I had heard so much about Library Camp 2011 I couldn’t miss the opportunity this year.  Personally, I wanted to go because I had never been to an ‘unconference’ before; it sounded fun not knowing exactly what you were going to learn about that day.  I saw it as a chance to meet more people in the information world (generally termed ‘networking’ but perhaps that is too formal for an unconference) and also a chance to learn more about what’s going on in other sectors.  Working in the third sector it is difficult for me to keep up with what is going on in public, academic sectors etc- the news and twitter can only tell you so much.

So I arrived (a little bit late due to train delays) and the proposals had already begun with a few interesting ones had already being pitched, I just hoped that there wouldn’t be any clashes in talks I wanted to go to.  Unfortunately there were clashes but with the power that is twitter I was able to see what was going on in the talks that I was missing whilst being present in the other ones!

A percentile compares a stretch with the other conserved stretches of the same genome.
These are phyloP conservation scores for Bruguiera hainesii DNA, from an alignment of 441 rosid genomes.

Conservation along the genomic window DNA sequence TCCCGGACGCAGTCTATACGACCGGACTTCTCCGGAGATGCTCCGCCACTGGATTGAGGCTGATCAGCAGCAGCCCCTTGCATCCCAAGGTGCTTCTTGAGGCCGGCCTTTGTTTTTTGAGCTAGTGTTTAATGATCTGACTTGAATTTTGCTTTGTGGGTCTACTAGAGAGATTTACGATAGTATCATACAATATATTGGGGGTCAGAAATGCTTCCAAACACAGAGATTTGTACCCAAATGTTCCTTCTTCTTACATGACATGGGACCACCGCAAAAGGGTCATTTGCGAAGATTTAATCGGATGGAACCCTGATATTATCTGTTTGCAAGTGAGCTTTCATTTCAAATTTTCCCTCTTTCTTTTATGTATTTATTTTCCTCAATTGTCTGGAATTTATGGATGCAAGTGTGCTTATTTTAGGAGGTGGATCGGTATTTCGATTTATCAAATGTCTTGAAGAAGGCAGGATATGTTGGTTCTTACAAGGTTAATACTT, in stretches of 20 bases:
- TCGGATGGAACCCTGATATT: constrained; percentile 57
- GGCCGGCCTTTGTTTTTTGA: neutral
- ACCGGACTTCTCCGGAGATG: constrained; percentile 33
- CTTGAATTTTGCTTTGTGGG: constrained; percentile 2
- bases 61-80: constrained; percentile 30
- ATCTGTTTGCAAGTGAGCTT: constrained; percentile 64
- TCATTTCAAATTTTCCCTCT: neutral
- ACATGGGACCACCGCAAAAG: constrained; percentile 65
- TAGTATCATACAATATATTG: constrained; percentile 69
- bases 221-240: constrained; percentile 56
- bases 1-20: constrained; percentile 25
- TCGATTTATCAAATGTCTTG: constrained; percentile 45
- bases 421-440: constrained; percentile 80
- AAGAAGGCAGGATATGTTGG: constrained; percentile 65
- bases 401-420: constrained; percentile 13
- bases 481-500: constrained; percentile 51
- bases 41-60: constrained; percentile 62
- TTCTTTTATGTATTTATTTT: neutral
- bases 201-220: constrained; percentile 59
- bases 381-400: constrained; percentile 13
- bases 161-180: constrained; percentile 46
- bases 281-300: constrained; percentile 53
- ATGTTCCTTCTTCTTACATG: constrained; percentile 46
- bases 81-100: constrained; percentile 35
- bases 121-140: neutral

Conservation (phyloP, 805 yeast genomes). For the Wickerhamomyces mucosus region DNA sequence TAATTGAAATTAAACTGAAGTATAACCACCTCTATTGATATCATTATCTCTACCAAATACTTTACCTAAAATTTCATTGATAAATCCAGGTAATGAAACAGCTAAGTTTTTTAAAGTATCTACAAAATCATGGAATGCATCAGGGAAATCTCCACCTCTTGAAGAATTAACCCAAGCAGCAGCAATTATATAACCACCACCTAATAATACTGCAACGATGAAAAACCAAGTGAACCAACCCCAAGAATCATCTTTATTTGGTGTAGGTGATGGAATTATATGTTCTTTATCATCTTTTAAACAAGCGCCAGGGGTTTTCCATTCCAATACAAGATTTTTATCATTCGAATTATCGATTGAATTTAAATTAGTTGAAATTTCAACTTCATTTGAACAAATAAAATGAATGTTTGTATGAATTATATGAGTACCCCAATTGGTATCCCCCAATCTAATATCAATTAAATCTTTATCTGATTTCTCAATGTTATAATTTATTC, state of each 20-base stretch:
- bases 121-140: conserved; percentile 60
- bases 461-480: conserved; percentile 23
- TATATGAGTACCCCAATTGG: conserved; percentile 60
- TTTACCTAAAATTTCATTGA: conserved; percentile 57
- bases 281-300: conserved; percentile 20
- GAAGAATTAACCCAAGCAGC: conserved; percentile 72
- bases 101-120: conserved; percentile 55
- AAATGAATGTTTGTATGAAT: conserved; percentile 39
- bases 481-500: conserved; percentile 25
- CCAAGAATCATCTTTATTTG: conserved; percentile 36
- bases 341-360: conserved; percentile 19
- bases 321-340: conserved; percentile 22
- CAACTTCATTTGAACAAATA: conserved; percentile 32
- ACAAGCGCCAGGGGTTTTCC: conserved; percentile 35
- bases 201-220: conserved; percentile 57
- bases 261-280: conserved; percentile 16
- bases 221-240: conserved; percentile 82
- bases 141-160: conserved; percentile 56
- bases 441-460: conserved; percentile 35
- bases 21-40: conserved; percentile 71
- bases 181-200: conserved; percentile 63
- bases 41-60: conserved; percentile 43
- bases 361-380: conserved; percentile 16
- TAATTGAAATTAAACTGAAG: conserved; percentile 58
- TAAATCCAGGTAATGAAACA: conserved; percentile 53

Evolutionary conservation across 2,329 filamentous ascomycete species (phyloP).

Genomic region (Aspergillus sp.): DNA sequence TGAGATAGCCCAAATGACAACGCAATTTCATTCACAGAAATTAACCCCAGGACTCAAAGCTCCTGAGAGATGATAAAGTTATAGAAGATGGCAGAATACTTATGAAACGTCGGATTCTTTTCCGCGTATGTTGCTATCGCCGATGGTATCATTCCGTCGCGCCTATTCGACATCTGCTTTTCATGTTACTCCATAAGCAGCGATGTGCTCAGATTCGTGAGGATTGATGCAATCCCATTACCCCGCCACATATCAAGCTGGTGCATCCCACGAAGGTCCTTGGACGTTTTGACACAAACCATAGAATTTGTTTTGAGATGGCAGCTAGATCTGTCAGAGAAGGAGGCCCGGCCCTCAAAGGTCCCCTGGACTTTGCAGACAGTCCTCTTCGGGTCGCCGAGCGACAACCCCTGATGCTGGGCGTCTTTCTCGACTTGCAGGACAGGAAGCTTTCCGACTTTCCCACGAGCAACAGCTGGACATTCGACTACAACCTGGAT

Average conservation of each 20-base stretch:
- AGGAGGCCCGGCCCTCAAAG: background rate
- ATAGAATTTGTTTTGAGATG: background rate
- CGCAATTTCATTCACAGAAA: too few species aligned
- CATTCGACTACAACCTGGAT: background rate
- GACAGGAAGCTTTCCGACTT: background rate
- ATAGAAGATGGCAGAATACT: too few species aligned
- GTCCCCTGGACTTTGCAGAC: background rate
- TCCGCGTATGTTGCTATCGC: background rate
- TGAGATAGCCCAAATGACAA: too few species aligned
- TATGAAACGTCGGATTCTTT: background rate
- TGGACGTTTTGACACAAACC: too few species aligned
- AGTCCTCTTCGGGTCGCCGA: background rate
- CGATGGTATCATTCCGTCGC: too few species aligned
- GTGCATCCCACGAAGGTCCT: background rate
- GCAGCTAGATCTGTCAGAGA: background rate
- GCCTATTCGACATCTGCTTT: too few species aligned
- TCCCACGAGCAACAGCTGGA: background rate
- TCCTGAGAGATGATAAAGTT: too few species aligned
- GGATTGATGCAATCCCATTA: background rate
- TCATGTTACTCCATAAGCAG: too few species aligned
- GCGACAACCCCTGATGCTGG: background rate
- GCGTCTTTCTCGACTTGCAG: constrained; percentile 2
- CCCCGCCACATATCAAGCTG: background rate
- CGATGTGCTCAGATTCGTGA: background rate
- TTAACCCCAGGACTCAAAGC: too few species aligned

The first talk I attended attempted to address the question, “What are libraries for?”.  This was hosted by people who did not appear to know everything about the library and information world (but then, does anyone really know everything about it?) but there was enough of us there to discuss the problem and highlight the different values and skills we all have.  It was refreshing that someone was there who wasn’t in the library and information sector but was looking for a librarian to run his new business – refreshing in the sense3 that someone realised the value and skills that a librarian has and felt he needed a librarian to run his particular business venture.  Somewhat oddly there was also a person who appeared to attend all unconferences going, no reason why not I suppose they are free for all to attend, but I wonder what you can actually gain from doing s?.   He seemed fascinated that most of us were making notes on pen and paper rather than via ipads, he wondered whether this reflected the nature of the librarian until the majority of us pointed out that this was down to the poor wifi network within the building leaving most of us unable to use electronic devices throughout the day.